I am also convinced that there are also reasonable people still in Israel who think that having new wars is not in the interest of Israel, or the region, because wars mean destruction and killing of innocent people and the destruction of the development process in the area as a whole.

With reference to the Lebanese problem, the efforts of Saudi Arabia were begun long before the Riyadh summit3 took place. This meeting was held only when we were convinced that the different parties were ready to work in one framework. We did this while bearing in mind that there were still problems between Egypt and Syria and immense problems inside of Lebanon.

We have arrived at very useful results—one of which is obtaining good relations between Egypt and Syria and another in solving the problems between the Lebanese President and the leader of the PLO, Yasser Arafat. From time-to-time there are, of course, some simple problems that arise from nineteen months of war in Lebanon. There is an Arab committee to solve such matters which can make it possible for the Lebanese to start rebuilding their country.

Secretary Brown: Your Royal Highness’ account of these events, and your views, reinforces my belief that Saudi Arabia is a very important force for peace and stability in the Middle East. Moreover, Saudi Arabia is a very important influence for economic stability, prosperity and peace for the entire world. For all these reasons, the security of the Kingdom of Saudi Arabia is very important to the United States. We remain committed to supplying the equipment and services mutually agreed to as essential to meeting the defense needs of the Kingdom of Saudi Arabia.

I am sure that you know that there is concern in the U.S. about the U.S. being the leading arms selling country in the world. As you [Page 495] know, President Carter has indicated that, consistent with the security of our friends, we want to gradually lower the sale of arms in the world. It is, in any event, in the interest of both of our countries to minimize the public controversy over the level of arms sales. In this context, we fully intend to carry out our agreements with Saudi Arabia regarding security assistance. As I said, Saudi Arabia’s security is very important to the U.S.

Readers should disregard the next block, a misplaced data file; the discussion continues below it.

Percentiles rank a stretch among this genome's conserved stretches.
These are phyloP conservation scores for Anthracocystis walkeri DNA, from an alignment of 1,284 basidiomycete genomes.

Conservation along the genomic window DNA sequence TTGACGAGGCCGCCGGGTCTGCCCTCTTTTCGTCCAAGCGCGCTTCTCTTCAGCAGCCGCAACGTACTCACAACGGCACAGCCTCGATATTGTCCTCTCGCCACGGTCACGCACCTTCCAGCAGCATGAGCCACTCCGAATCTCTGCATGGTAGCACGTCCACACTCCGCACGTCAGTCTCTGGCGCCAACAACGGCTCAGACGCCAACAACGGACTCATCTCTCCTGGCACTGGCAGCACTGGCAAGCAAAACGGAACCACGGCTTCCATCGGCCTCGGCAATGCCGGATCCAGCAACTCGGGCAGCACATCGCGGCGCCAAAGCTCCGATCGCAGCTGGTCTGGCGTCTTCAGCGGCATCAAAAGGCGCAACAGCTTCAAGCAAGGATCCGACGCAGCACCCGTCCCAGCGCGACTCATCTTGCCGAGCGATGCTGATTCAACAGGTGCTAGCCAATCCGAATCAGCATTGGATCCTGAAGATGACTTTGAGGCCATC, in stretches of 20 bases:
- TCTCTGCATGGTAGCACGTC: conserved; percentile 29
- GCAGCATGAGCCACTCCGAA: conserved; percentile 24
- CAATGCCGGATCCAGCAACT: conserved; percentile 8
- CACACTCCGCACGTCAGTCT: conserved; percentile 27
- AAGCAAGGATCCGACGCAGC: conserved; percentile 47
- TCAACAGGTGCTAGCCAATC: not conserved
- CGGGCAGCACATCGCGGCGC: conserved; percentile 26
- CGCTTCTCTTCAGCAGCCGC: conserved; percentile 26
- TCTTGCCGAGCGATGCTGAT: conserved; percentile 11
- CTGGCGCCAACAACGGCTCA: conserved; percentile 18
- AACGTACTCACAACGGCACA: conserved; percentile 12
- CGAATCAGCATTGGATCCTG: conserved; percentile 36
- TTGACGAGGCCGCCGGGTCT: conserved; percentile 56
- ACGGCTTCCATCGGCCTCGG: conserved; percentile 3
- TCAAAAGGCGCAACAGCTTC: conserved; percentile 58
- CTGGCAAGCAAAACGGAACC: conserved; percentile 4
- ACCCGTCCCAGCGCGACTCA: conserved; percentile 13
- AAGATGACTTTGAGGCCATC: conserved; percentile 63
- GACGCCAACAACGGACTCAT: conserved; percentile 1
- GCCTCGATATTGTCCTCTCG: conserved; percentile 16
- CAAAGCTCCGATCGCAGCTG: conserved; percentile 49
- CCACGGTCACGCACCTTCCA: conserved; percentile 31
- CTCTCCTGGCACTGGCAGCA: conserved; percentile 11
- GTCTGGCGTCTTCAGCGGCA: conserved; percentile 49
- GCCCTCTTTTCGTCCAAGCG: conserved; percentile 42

Perhaps you could give me your impressions of how the security assistance program is going in general, or in terms of any specific questions you may have.

Prince Fahd: It pleases me to discuss with you the details of this matter. I discussed it during my last visit in 1974 with Secretary Schlesinger and Dr. Kissinger.4 Especially with regard to implementing the details of such an operation.

Why is the Kingdom of Saudi Arabia anxious to arm itself? This is a very expensive process. We would prefer to do away with arms in favor of constructive programs, but we are convinced that a country that cannot defend itself will not be respected. Furthermore, we do not want to attack any one. But all of our neighbors are fully armed by the Soviets—with armies, navies, and air forces. Therefore, the question is, at which door do we knock in order to obtain arms? We don’t want to turn to the Soviets. The Europeans are ready to sell to us, but we prefer doing business with the U.S.

When we want to equip our armed forces with modern equipment, we only want to defend our mutual interests. How can we be friends with the U.S. if we cannot defend either ourselves or our mutual interests? If we do not arm ourselves and an occasion arises in which we must defend ourselves, how will we do so without arms? We also believe the Gulf States are relieved to know that Saudi Arabia will help them against potential aggressors.

We believe that the U.S. has mutual interests with Saudi Arabia in the field of energy and stability; therefore, it is essential that we arm ourselves defensively—a strong friend is better than a weak friend. Arming ourselves is a heavy burden, but a burden one can’t avoid. For example: If the U.S. was not strong enough to defend itself, nothing could restrain the Soviet Union anywhere in the world. For these reasons we seek the cooperation of the U.S. in helping us. Unless we have modern equipment, the Saudi Arabian armed forces will be demoralized. The officers of the Saudi Arabian armed forces question why they don’t obtain the arms they need when our neighbors are getting large quantities from the Soviet Union. It has been difficult for me to answer [Page 496] our officers, except to say that we are obtaining such weapons from the U.S. I can also add that some of the questions addressed to me by our armed forces included such questions as “do we not have enough money or is it something else that we can’t obtain the weapons we need?”. Because of these circumstances, I do hope the U.S. and its officials—civilian and military—will appreciate these circumstances and provide us what we need.

At the same time we would appreciate if the U.S. will bear in mind that you are dealing with a friendly country, a country that you will never have to have questions about. All officials and members of Congress should, we hope, see this as a special matter where a friendly country is involved.